By On August 23rd, 2013

Helmets Still Can’t Prevent Concussions, Even With Aftermarket Attachments

Helmet on GrassAs coaches and parents, the desire to keep the brains of young football players safe from concussion can be intense, and many are looking into new options that purportedly prevent traumatic brain injury and concussion. Over the past year there has been a particularly large upswing in the use of after-market helmet attachments such as bumpers, pads, and sensors that are marketed for concussion prevention. But, there is absolutely no science to back it up. There have been no studies that prove in any way that helmets or third-party attachments prevent or even reduce the severity of concussion.

To help respond to the surge in use of these helmet attachments, the National Operating Committee for Standards in Athletic Equipment (NOCSAE), an independent body the creates performance standards for protective equipment, released a statement. In the statement, the NOCSAE state that no additional lining, padding, bumpers, or sensors inside a helmet were included in testing required for all helmets. Also, attaching these products voids the certification and helmet warranties.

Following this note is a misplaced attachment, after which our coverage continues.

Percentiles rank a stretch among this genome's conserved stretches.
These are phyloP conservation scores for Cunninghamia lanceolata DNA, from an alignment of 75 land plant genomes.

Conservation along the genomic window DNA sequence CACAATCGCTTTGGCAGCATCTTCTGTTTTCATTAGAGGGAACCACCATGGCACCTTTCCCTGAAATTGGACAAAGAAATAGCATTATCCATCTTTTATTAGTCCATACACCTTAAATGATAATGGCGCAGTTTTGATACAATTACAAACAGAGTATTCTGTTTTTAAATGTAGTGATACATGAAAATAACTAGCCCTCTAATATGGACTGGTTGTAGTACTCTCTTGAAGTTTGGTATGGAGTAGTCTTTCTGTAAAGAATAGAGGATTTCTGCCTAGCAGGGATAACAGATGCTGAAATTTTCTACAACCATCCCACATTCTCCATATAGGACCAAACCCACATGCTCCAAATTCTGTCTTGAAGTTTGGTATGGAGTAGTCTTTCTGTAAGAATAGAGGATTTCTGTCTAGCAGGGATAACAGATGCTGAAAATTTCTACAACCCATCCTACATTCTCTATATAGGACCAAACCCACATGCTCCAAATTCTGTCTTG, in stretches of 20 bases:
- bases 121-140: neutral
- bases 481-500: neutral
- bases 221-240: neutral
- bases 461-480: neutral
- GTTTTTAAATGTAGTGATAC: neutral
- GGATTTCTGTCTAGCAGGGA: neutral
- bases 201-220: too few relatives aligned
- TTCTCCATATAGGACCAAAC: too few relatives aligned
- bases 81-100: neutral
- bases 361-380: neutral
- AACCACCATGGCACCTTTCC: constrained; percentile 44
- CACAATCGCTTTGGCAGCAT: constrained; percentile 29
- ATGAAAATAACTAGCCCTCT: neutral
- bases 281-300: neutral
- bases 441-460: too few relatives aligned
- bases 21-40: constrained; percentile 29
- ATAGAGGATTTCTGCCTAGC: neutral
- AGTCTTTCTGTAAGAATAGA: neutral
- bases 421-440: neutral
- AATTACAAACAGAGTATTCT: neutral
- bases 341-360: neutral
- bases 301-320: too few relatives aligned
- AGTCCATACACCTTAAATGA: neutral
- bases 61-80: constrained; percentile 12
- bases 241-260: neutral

The sad fact is, there is no protective equipment currently able to prevent concussion. Helmets do many other very important things such as reduce craniofacial injuries, skull fractures, and intracranial hemorrhage, but they weren’t designed to prevent concussions. More than one study has shown there is no difference in concussion rates between newer and older helmets, as well as no difference in concussion rate or severity based on helmet type.

The sensors appearing on the market are also being severely misunderstood. While researchers are using helmet sensors to attempt to identify thresholds for impact and acceleration that can cause concussion, they haven’t been proven to be reliable concussion diagnostic tools. As AAP News reports, these sensors are already known to produce false positive or miss concussions. Until we have a reliable standard for when concussions can occur, all these sensors are really able to do is identify hard hits.

Sensor caps and helmets both have jobs to do, and they do them well. But, we don’t know enough objective information about brain injury to actively prevent them at this time. The best steps you can take to reduce the risk of brain injury is closely following all safety and equipment regulations, and following safe tackling protocol. However, so long as children are playing football concussions are going to occur.

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